Every Wednesday, The Mother-in-Law welcomes a meditation group into her home. This small, quiet gathering of mostly women centres itself in the living room of the house bringing with it a humming, wombish equanimity that soothes the middle of the week, when the infant residents are peaking in their puissance and my maternal stability threatens a wobble.
One of the abhyasis (practicants) is Edna, a lovely Israeli woman who runs Edna’s Kitchen, a local food company making incredible, authentic middle eastern food. She recently gave us a pot of her beetroot hummus to sample, which was so utterly moreish I just, well, had to make more.
If we were to talk about food in terms of fashion, hummus would probably be placed somewhere alongside the Converse hi top. Outside their natural habitat (the Middle East/the basket ball court) they’ve been pop cult since the 1970s and have, in recent years, become so prolifically and commercially manufactured that everyone has eaten it and worn a pair, probably at the same time.
Beetroot isn’t as trendy as kimchi (which is just a fancy shmancy way of saying pickled cabbage in Korean) or a pair of McQueen ‘bumsters‘ (ok, so my knowledge of haute couture stopped somewhere around 1996) but it’s definitely not as common as sliced white or a Burberry umbrella. It’s also an amazingly versatile ingredient (try making beetroot and chocolate brownies, they’re bloody gorgeous) and incredibly healthful.
Beetroot provides a rich source of strong antioxidants and nutrients, including magnesium, potassium, Vitamin C and sodium. It also contains betaine (which also gives it its crimson colour), a compound vital to cardiovascular health in that it reduces the concentration of homocysteine, a naturally occurring but harmful amino acid cysteine which contributes to the onset of heart disease and strokes. Recent studies have shown that it also helps to reduce blood pressure and increase stamina and performance (Lance, you should have hit the beets), and that betaine may protect against liver disease caused by alcohol abuse, protein deficiency or diabetes. Interestingly, beetroot has been used since the Middle Ages to treat illnesses of the blood. You definitely want to be eating this stuff.
It’s also worth noting that beetroot is cheap as chips and environmentally friendly to boot – it’s best-suited to northern European climates, so perfect for British soil, and rarely needs treatment with pesticides. This red orb can do no wrong.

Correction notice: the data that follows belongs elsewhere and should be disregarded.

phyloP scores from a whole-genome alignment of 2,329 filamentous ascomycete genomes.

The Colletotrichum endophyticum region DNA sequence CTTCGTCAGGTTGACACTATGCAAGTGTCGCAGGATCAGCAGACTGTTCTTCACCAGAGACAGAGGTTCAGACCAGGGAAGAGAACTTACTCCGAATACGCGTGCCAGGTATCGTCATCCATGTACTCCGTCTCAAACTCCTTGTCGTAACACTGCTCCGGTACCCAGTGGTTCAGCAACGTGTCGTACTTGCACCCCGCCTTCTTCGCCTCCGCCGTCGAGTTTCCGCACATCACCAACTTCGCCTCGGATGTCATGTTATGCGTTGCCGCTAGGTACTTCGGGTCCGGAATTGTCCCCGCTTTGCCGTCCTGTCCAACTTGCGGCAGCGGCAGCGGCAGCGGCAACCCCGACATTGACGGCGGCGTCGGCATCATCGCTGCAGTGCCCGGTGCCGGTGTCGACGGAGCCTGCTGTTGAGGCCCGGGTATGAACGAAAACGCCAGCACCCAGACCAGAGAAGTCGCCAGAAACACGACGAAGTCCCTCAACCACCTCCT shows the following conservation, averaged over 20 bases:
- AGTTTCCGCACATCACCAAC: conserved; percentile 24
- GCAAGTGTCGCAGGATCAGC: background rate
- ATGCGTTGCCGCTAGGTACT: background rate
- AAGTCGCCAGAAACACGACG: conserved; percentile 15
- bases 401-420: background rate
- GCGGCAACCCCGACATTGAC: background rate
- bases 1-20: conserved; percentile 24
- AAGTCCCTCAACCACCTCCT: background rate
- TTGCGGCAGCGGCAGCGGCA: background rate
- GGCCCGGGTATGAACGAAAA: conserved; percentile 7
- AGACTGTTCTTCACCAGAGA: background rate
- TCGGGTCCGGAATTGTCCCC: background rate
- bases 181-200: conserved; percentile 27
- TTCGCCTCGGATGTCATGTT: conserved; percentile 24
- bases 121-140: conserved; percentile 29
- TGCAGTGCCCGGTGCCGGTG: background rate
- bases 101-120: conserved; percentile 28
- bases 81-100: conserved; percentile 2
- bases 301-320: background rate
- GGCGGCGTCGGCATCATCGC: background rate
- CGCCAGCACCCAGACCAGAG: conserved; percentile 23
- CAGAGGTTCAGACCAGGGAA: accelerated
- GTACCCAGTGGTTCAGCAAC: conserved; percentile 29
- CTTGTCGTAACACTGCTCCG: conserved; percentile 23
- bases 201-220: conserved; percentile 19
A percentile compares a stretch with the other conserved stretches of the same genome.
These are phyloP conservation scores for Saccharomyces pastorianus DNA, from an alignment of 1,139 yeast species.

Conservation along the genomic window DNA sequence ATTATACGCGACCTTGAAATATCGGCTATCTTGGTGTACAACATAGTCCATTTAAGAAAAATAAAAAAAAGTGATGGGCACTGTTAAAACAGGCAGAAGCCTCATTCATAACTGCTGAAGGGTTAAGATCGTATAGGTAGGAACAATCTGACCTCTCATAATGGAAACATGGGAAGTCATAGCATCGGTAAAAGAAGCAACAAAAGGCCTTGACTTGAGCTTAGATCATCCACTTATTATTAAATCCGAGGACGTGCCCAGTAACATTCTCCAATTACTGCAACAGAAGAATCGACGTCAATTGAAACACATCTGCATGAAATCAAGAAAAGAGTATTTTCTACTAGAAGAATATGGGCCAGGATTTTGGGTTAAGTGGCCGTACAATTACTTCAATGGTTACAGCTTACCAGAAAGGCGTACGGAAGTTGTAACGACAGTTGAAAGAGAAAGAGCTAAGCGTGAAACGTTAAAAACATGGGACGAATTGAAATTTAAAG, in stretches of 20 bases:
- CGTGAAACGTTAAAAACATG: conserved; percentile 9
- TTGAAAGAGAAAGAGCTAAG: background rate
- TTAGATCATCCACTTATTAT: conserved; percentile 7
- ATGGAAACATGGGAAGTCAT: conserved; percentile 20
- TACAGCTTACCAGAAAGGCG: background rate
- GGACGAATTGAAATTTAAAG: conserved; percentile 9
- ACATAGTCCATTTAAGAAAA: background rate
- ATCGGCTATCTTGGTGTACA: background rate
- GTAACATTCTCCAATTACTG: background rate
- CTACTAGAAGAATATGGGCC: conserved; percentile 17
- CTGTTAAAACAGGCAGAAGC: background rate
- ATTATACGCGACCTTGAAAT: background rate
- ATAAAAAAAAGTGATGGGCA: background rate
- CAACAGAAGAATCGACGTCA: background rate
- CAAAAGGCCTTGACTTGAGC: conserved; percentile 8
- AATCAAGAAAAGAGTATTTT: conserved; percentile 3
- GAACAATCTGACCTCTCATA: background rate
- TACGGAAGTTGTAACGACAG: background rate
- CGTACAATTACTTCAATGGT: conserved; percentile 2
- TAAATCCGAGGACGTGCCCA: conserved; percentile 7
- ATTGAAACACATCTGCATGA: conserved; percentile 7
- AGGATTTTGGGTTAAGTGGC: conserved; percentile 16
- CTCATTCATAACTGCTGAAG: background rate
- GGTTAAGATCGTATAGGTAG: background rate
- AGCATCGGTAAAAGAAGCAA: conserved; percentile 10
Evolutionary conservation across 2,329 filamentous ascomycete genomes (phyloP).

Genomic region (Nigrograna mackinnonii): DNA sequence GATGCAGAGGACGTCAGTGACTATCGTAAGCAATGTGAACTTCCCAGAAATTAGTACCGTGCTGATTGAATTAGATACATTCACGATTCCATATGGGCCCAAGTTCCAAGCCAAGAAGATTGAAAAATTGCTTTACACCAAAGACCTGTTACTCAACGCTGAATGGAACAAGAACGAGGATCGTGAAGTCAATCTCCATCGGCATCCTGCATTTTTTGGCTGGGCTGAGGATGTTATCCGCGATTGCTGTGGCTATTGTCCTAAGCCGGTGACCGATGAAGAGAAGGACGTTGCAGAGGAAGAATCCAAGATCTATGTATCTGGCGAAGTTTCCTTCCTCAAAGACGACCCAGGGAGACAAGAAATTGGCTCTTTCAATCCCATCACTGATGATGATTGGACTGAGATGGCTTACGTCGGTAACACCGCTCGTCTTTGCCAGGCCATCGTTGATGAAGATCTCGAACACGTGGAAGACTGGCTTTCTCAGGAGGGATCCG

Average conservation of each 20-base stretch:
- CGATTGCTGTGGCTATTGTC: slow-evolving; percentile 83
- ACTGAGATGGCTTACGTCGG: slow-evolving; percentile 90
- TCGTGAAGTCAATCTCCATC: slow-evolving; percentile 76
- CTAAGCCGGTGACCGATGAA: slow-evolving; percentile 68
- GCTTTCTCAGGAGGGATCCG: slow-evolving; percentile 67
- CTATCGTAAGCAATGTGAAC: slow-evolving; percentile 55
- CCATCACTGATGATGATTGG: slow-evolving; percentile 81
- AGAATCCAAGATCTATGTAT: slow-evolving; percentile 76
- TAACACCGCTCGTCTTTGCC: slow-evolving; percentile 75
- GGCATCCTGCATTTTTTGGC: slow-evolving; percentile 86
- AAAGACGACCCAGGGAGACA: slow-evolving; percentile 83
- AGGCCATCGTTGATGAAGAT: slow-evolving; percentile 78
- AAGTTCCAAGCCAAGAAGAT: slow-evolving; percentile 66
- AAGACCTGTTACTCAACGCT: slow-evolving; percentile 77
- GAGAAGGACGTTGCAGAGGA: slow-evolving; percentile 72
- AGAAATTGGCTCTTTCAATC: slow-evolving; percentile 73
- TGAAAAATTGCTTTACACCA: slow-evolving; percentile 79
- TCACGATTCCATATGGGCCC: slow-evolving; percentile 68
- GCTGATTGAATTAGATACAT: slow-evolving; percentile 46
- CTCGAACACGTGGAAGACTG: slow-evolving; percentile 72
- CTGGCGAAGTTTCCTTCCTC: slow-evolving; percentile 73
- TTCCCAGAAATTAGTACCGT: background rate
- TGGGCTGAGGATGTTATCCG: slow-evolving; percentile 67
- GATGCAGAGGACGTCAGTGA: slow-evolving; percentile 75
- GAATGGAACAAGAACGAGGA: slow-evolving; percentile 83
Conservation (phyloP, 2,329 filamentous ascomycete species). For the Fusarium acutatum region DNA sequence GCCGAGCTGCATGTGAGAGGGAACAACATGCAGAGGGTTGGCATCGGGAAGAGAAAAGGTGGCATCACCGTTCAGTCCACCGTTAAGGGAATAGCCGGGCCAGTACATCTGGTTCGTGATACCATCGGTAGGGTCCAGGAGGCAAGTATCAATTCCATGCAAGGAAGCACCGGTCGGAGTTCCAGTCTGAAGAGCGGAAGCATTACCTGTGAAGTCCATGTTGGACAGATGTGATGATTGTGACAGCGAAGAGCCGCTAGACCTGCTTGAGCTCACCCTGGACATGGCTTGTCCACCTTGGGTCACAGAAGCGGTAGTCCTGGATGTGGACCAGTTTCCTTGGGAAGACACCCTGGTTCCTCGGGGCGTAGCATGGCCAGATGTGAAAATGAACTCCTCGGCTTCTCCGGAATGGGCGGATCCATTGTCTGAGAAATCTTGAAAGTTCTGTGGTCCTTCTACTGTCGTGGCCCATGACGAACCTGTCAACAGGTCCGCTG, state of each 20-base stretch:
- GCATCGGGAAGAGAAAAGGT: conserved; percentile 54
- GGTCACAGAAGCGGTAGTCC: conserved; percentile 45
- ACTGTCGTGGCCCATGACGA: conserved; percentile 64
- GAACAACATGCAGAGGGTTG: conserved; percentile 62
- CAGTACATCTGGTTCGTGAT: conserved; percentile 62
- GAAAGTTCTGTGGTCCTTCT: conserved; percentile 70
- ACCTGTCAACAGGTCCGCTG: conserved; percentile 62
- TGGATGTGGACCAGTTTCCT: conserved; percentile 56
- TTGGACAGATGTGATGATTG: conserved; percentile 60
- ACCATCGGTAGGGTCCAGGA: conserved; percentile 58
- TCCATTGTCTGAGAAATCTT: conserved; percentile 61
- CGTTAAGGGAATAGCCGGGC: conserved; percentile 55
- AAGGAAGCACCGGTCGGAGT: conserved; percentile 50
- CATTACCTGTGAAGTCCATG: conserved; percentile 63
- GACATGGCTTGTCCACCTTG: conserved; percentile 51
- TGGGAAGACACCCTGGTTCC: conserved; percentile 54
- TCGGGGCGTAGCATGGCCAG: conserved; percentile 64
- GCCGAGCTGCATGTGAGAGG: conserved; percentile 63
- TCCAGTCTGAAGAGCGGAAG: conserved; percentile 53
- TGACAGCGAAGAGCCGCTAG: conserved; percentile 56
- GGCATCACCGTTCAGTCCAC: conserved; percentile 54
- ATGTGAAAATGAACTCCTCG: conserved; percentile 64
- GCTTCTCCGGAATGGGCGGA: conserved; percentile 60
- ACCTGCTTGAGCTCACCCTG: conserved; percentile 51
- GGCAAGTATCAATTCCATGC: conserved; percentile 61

A super-quick and easy-peasy recipe (if you have a food processor), this spiced, lemony beetroot hummus is heavenly with fresh pitta (here’s my recipe for that). Although today I had mine slathered on rye with some home-cured salt beef brisket. To. Die. For.
250g raw beetroot or ready-cooked beetroot (in water NOT vinegar/brine)
3 tablespoons tahini (sesame seed paste)
1 400g can (260g drained weight) of chickpeas, ideally hulled (skins removed)
Juice of 2 lemons
3 large cloves of garlic, crushed
1 teaspoon dried coriander
1 teaspoon sesame seeds
1 teaspoon cumin seeds
2 tablespoons olive oil
Sea salt and black pepper
If using raw beetroot, wash before cooking and then place in a saucepan and cover with cold water. (It’s not necessary to peel the beetroot.) Bring to the boil and then simmer until tender (around 1 hour depending on the size of the beetroot). Drain and leave to cool slightly before handling so you can peel the skin; it should just come off under some cold running water.
Whilst cooking the beetroot – and if you have time/can be bothered – I encourage you to peel the chickpeas, removing the outer husks. This gives you a much smoother, less grainy hummus as a result.
Once the beetroot is peeled and cooled, roughly chop and place in the food processor with the tahini, drained chickpeas, lemon juice, coriander, and crushed garlic. Flick the switch and blend to a consistency that you are happy with (I like my hummus smooth). You should have a beautiful, light crimson-coloured paste.
In a heavy-bottomed frying pan, heat the olive oil and then add the sesame and cumin seeds. Fry, stirring continuously with a wooden spoon, for no more than 2 minutes making sure that the seeds don’t catch and burn. Remove from heat and add about two-thirds of this oily seed mix to the blender, along with some freshly-milled black pepper and salt. Whiz up again for a moment.
Spoon the hummus out into a dish and put the last third of the oily spice mix on the top. Eat.
The hummus should store for a good few days in the fridge, unless you’re my family and it goes in a few minutes.